It’s what every dentist dreads: being served with a board complaint or a lawsuit. In this article, we’ll go through common reasons a patient might sue or initiate a complaint, as well as what actions can avoid the situation before it even starts.
Impression of Overtreatment
One of the most common instances where a patient will initiate a complaint without contacting you for a resolution first is if they feel they have been over-treated. Perhaps they talked to a friend, or the professional that referred them to you gave them the expectation that they would require less treatment. In cases like this, the patient feels both angry and embarrassed that they were "taken advantage of," by someone they trusted, even if the treatment was completely necessary.
Your best defense: an intraoral camera. Nothing helps walk a patient through what is necessary like an enormous picture of their problem. What may look "not that bad" in a patient’s mirror at home is now impossible to ignore, and the before-and-after images will leave patients assured that their treatment was well worth it.
Pain is one of the main reasons patients go to the dentist, and if the pain persists despite treatment, they can come to the conclusion that either the treatment was ineffective or that treatment was not actually performed. Additionally, treating a long-standing issue can alter the occlusion a patient has become accustomed to, leading them to believe an error has made when in reality they are simply not used to the correction. Unlike the previous group of patients, these patients will usually return to you before becoming irritated.
Your best defense: first, make no promises. During treatment planning you can explain to the patient the various potential sources of their dental pain, and indicate that you’re going to treat the most likely source. Second, make sure the patient is aware that some pain, swelling and numbness may persist for a few days after the procedure, and if it lasts for more than a week or increased in intensity, they should come back in. This helps moderate the patient’s expectations and prepares them for a recovery period, and also leaves your door open for follow-up care.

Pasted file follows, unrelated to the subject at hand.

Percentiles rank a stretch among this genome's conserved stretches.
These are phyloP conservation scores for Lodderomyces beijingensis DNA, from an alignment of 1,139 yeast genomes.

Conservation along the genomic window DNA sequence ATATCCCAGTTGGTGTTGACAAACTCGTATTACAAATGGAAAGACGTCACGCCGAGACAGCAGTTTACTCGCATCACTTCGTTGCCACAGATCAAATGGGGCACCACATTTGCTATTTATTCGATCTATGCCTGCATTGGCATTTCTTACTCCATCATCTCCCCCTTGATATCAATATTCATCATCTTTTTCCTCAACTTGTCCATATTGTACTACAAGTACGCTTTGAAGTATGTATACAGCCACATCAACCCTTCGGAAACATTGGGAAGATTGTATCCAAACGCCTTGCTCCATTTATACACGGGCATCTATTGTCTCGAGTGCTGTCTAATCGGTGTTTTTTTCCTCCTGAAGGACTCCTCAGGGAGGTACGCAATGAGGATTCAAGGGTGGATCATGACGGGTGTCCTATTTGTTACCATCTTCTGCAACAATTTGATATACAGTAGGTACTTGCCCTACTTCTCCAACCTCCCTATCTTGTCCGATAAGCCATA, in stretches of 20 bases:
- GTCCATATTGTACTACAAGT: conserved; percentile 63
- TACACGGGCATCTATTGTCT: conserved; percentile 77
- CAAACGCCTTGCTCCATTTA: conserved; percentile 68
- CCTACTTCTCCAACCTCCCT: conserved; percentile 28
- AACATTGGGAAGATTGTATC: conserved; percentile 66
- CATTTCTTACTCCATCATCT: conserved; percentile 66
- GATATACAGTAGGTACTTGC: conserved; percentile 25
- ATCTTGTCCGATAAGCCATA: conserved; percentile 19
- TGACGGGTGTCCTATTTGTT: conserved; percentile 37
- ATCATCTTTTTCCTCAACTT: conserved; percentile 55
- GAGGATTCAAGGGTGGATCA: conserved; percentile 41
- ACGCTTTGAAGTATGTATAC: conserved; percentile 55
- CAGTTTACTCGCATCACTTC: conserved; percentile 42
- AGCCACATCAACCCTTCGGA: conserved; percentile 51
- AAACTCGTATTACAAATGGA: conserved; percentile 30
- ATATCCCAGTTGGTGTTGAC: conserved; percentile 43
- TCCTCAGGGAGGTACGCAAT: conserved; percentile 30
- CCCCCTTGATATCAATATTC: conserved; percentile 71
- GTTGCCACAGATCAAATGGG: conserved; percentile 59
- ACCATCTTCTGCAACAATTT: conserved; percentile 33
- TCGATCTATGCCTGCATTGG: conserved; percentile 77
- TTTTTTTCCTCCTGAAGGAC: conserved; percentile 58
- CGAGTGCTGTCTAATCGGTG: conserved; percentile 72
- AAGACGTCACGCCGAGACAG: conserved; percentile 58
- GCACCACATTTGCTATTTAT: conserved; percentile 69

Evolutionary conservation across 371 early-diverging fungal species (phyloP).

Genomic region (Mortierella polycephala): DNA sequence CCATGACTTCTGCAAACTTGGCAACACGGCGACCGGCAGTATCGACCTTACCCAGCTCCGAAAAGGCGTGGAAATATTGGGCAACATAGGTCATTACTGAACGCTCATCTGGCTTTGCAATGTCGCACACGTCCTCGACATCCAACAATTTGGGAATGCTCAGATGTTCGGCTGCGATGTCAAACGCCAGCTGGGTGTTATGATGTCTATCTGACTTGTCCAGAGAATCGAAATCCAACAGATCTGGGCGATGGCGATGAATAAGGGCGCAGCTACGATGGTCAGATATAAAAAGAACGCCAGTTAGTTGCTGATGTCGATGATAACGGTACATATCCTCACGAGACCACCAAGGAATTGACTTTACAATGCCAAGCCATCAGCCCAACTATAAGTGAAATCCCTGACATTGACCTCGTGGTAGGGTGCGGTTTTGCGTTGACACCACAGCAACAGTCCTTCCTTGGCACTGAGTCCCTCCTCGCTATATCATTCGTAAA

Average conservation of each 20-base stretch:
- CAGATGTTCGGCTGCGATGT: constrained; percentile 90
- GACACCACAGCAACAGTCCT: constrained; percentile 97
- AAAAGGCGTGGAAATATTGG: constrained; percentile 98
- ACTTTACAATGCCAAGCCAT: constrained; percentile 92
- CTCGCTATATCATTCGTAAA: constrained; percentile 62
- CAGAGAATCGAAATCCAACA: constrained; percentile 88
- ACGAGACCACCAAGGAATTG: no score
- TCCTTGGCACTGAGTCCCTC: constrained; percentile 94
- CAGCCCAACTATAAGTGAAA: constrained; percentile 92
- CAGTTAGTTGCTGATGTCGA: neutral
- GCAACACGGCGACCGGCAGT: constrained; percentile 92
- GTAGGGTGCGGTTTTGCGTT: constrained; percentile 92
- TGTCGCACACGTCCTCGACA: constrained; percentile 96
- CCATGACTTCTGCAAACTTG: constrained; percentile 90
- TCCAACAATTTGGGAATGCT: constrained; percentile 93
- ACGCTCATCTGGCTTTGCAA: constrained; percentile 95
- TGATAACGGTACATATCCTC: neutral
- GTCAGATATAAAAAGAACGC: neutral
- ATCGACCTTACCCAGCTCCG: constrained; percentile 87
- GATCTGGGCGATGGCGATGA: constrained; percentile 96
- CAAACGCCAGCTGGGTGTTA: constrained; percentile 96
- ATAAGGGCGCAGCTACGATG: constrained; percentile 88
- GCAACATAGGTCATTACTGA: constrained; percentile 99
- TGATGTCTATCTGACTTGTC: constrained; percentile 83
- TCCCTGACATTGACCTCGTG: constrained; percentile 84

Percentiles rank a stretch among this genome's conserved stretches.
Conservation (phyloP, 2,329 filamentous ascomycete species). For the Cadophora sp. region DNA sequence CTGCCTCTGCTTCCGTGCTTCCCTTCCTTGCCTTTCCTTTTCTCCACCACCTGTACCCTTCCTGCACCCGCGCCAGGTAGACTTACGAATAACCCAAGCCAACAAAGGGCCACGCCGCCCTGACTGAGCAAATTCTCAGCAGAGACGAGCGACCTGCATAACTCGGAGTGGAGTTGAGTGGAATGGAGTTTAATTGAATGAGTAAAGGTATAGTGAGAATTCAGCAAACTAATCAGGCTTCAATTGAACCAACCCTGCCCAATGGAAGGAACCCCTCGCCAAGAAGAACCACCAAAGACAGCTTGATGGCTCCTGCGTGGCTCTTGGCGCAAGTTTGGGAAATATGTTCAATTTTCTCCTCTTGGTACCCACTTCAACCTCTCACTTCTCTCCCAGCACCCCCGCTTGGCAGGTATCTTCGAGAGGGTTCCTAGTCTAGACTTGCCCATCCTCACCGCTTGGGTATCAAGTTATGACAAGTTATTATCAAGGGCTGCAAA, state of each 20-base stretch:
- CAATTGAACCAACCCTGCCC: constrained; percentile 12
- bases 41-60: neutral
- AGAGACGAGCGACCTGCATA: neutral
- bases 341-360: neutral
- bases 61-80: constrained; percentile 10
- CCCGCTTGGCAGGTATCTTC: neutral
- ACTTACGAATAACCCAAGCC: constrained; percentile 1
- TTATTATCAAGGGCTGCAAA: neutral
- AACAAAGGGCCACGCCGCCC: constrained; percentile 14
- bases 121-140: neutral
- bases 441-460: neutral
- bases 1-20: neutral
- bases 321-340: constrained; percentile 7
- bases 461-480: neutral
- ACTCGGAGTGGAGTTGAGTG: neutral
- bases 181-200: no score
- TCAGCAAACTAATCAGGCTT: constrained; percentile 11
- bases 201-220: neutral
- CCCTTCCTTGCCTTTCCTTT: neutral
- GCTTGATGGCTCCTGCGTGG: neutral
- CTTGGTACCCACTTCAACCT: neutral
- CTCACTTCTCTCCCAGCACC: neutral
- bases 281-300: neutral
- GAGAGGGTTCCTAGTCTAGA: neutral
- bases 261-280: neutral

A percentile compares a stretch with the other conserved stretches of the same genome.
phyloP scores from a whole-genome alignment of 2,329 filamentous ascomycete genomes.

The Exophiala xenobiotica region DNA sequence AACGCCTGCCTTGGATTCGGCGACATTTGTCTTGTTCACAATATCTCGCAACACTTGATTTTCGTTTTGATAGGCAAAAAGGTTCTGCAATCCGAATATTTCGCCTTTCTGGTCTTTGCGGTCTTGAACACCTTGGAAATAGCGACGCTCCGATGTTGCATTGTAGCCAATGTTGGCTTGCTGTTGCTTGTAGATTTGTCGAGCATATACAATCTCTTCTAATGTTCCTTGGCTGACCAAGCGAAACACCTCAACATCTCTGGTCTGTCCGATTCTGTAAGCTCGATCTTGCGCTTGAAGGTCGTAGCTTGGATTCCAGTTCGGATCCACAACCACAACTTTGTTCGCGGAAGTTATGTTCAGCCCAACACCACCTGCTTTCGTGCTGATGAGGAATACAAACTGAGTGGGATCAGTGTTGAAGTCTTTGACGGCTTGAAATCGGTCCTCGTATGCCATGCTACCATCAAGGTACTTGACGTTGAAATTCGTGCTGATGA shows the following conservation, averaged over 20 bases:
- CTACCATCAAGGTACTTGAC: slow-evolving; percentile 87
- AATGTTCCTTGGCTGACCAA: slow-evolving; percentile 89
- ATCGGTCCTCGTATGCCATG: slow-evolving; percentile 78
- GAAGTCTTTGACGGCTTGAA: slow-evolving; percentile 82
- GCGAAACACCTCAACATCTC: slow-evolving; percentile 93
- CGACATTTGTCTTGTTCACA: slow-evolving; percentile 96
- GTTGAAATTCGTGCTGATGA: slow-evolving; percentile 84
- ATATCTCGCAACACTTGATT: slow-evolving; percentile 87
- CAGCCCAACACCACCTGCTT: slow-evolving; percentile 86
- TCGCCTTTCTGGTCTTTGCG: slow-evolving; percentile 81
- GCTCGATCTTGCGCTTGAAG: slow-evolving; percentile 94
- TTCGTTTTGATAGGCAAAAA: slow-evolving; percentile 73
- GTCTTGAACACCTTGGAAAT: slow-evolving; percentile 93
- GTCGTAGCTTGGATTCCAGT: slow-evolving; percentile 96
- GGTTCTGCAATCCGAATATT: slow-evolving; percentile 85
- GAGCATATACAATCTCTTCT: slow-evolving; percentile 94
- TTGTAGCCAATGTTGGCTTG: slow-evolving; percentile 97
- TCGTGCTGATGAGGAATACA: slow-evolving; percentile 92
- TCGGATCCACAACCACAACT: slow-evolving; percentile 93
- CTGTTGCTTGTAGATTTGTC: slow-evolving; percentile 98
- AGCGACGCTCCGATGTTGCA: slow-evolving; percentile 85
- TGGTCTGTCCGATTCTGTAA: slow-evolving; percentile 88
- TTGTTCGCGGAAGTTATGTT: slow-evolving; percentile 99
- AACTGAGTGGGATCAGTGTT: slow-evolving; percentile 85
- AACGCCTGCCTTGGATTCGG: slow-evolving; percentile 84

Feel Improperly Informed
By now you’ve probably noticed a pattern in this article – patients are most likely to call a lawyer or the board when they feel mislead, kept in the dark, or that the clinician didn’t really listen to them. Whether they felt rushed to sign the consent form, or nodded yes at a question they didn’t really understand, or misheard what tooth was receiving what treatment, patients feel defensive and scared if things don’t turn out as they expect. Your best defense: communication! If you detect even the slightest hesitation from the patient, take a moment to probe and make sure that they are 100 percent on board with treatment. Don’t ask them "Do you understand?" Instead, ask them "What questions do you have for me?" This will nudge patients into opening up with any concerns they have about the process, and help them to anticipate what their care will look like.
The information contained in this, or any case study post in Incisor should never be considered a proper replacement for necessary training and/or education regarding adult oral conscious sedation. Regulations regarding sedation vary by state. This is an educational and informational piece. DOCS Education accepts no liability whatsoever for any damages resulting from any direct or indirect recipient's use of or failure to use any of the information contained herein. DOCS Education would be happy to answer any questions or concerns mailed to us at 106 Lenora Street, Seattle, WA 98121. Please print a copy of this posting and include it with your question or request.